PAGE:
OOCSS (Object Oriented Cascading Style Sheets), it seems new also quite a mouthful name but, it is a half a decade old concept that makes visuals in front of the web page more robust and dynamic, in another way this concept helps to implement styling on web pages, much larger scale with more efficient manner.
As a term “object” is something that consist, a state and a related behavior to that particular state, if we relate it to more practical way, an object stores its state in “fields” (variables in some programming languages) and reveal its behavior through “methods” (functions in some programming languages).
There are two principals to follow in this OOCSS, firstly “Separating the structure and the skin”. What this thing mean is to define repeating visual features such as background and border effects/styles as separate “skins” that we can combined or modified with various objects to achieve a large amount of visual data without putting too much code. There is another side, the separation of the skin and the structure means the classes to name the objects and their components, rather than depending just on the semantics of HTML. Referencing these kind of classes in our stylesheets, let’s say rather than directly styling the “<p>” (paragraph element). Its also flexible, for instance, when a new type of an element is about to introduce (e.g. ), it could be integrated into the HTML without having to touch the CSS.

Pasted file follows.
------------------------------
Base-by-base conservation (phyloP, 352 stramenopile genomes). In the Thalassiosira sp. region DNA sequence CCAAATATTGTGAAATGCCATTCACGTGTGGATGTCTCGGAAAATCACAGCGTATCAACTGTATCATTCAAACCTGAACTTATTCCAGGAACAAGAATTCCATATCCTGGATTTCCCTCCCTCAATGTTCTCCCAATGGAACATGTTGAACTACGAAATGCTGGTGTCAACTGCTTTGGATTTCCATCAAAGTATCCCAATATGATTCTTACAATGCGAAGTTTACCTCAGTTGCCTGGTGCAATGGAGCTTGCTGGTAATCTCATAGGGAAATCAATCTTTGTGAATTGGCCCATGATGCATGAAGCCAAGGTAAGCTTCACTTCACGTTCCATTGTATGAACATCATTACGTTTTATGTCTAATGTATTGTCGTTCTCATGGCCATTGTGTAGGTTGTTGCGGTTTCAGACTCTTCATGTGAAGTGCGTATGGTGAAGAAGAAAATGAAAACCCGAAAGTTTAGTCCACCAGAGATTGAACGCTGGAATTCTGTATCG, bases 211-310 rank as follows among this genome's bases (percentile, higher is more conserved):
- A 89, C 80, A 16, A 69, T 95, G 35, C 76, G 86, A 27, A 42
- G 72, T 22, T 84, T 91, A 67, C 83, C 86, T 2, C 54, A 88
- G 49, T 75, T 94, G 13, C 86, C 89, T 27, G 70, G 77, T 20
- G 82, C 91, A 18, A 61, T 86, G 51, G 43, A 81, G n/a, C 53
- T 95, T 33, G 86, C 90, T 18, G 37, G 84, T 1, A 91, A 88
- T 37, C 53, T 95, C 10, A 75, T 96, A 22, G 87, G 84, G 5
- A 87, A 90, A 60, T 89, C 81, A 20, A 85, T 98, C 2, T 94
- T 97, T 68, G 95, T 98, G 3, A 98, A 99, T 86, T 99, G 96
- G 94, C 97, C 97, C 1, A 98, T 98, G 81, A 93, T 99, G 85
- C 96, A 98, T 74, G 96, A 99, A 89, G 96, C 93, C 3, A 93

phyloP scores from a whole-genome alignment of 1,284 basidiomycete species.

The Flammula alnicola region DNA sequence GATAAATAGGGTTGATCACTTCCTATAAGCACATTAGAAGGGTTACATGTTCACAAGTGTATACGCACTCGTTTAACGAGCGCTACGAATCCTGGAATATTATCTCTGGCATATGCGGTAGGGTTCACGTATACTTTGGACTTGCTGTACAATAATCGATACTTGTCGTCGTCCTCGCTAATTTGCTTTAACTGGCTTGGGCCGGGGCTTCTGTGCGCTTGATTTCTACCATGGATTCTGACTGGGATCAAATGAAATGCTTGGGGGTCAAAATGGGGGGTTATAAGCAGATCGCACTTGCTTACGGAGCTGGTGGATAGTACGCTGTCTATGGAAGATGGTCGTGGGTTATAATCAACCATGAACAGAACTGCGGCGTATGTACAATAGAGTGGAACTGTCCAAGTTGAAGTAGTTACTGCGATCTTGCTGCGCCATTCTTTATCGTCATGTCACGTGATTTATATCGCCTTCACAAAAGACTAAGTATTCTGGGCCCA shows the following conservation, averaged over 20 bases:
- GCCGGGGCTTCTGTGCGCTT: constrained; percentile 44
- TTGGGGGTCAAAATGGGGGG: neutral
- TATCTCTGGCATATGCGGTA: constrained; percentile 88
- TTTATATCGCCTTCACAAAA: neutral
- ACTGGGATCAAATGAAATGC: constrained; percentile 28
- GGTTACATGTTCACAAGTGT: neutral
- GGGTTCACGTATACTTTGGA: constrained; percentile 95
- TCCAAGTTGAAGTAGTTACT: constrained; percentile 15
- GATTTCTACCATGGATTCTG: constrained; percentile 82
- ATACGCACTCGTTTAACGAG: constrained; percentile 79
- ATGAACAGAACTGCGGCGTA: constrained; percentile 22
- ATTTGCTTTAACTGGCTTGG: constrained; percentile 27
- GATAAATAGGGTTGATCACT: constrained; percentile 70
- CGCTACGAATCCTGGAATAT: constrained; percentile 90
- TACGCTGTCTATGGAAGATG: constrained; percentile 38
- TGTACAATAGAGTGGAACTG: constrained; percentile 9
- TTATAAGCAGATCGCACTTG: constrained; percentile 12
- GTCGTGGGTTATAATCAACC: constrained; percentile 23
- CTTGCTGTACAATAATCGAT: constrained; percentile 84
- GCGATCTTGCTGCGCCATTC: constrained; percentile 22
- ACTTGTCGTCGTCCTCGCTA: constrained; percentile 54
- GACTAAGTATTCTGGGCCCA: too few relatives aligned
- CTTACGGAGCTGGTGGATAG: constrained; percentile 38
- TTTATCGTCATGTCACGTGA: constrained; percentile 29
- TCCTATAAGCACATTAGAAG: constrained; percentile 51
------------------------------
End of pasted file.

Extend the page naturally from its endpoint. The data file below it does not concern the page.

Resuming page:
Second principle is the “separation of container and content” this means “rarely use location-dependent styles”. An object should look the same no matter where we put it, instead of styling a specific element with a class, create and apply a class that describes the element.
This will give us an assurance that, all unclassed elements will look the same, all the elements with that category class(mixins) will look the same, also we don’t need to create a override style for the case when we actually do want that element with the class look like the normal element.